Animal CPR Training: It Could Save Your Pet’s Life
Published on May 8, 2013 by arothstein
Broadview University-Orem’s vet tech program chair, Heather Riggs, has been giving presentations to firefighters all over Utah County.
Firefighters have one of the most dangerous jobs in the world. In risking their lives to save our friends and neighbors, they also risk their lives to save our family pets. Just like humans need CPR and first aid treatments, dogs and cats need their own type of emergency medical attention. If the proper techniques are used, our pets can be revived even before being taken to the veterinarian. Heather has been teaching the firefighters about emergency rescue techniques for animals.
Covering topics such as assessing the body language of animals, quick restraint tips, and CPR, she uses her adorable bulldog, Rocky, as a visual aid in her demonstrations.
Rocky’s laid back temperament makes him the star of the show. Donning a cute firefighter outfit (pants included), he allows Heather to adjust his body into various positions without a bark of objection.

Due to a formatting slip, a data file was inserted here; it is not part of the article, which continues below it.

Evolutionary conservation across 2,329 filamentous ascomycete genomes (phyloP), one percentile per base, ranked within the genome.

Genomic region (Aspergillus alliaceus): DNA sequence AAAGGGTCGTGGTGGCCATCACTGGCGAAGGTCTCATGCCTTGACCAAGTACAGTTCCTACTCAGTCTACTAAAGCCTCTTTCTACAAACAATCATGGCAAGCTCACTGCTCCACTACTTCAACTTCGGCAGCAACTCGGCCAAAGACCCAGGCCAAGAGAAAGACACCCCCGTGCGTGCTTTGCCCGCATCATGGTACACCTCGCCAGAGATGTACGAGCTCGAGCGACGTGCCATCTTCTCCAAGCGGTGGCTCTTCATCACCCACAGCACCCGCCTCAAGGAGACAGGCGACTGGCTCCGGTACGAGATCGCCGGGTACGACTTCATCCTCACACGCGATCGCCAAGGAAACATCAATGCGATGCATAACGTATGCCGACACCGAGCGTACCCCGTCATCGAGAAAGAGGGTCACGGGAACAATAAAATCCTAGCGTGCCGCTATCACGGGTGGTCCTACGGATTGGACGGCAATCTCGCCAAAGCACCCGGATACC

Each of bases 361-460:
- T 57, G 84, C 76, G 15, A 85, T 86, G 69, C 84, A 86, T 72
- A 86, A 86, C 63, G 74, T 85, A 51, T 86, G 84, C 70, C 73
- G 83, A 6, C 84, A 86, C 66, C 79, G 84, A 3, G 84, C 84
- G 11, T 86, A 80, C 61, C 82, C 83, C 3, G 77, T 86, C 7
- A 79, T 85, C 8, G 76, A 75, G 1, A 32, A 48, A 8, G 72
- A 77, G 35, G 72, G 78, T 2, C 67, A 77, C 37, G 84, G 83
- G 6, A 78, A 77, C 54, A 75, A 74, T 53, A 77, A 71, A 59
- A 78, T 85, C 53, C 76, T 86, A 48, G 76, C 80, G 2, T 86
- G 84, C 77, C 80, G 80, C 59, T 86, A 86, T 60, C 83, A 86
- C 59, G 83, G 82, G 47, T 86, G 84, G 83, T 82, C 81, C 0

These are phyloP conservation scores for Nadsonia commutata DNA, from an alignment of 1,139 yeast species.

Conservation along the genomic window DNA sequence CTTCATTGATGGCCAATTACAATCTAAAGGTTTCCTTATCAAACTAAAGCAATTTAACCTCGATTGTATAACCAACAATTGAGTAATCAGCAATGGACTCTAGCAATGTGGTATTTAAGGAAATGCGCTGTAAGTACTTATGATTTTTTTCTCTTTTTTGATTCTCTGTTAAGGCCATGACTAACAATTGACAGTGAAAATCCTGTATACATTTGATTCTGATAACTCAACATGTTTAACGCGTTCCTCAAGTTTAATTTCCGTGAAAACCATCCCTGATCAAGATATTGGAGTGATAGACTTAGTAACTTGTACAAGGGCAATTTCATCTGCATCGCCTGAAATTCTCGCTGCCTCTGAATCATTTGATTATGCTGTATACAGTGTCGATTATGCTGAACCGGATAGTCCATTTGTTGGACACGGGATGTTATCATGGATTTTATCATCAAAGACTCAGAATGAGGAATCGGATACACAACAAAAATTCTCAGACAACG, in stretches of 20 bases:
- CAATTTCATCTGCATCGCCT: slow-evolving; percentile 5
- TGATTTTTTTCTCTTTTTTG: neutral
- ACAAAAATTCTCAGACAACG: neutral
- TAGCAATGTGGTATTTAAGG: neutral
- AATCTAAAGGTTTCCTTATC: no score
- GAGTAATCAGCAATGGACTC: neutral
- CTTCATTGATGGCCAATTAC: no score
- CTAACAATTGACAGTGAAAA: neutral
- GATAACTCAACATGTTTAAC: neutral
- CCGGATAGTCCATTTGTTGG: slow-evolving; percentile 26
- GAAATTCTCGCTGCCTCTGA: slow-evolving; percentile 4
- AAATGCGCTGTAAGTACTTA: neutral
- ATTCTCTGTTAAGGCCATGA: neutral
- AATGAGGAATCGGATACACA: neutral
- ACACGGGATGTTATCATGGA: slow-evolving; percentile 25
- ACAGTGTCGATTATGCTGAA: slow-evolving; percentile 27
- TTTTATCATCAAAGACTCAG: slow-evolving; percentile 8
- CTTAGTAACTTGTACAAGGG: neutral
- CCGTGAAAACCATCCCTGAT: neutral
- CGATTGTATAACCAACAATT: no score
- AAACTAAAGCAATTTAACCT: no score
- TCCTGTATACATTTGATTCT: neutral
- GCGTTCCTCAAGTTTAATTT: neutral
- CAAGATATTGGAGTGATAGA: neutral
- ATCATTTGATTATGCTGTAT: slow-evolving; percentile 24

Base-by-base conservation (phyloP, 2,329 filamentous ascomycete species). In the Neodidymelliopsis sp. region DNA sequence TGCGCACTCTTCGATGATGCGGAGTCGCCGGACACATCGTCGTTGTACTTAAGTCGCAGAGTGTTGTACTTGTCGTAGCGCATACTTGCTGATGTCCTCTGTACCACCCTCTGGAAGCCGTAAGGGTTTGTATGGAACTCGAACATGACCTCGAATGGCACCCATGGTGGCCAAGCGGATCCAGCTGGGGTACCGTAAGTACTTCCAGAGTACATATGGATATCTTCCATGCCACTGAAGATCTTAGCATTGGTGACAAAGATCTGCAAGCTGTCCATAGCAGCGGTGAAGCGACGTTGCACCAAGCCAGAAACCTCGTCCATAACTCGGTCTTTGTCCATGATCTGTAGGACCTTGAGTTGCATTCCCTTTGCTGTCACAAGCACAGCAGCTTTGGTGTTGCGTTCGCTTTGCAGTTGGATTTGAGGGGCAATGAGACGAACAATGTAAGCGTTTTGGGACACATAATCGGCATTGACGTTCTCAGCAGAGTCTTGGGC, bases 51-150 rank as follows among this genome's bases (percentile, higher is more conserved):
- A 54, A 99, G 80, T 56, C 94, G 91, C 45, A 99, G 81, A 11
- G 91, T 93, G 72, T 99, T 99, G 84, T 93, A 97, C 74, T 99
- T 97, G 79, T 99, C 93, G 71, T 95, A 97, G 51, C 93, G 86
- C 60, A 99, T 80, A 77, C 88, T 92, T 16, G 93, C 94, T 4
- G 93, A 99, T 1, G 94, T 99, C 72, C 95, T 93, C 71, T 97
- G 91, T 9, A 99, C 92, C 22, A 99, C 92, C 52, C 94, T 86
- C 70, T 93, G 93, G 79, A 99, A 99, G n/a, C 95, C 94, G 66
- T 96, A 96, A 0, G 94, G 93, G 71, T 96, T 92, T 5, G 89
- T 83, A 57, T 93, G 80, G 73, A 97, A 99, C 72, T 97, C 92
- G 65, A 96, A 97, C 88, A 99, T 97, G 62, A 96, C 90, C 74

Here is a basic rundown of the steps to take when administering animal CPR:
Check for breathing and a pulse.
Pulse is taken with the middle and index finger on the animal’s inner thigh (femoral artery), below the ankle, below the wrist, or where the left elbow touches the chest.
If the animal is not breathing, give mouth-to-snout breath.
Cats and small dogs: Place mouth over its nose and mouth to blow air in.
Medium to large dogs: Place mouth over its nose to blow air in.
If the airway is blocked, give Heimlich maneuver.
Rocky is especially tolerant during this demonstration, as Heather lifts him upside down—her arms wrapped around his body—and shows everyone how to give five sharp thrusts just below the rib cage (which is above the rib cage when holding the animal upside down).
If the animal has no pulse, start chest compressions.
Lay animal on its right side and place hands over ribs where its elbow touches its chest (closest to its heart) and begin chest compressions.
Check pulse after one minute and then every few minutes. Continue giving CPR until animal has a pulse and is breathing. Stop CPR after 20 minutes.
Toward the end of the presentations, the firefighters are invited to participate in some hands-on training with stuffed dog models (and Rocky) to help facilitate the learning process.
By learning just a few simple steps, these firefighters are now equipped with the skills necessary to not only rescue, but bring back to life our furry loved ones.
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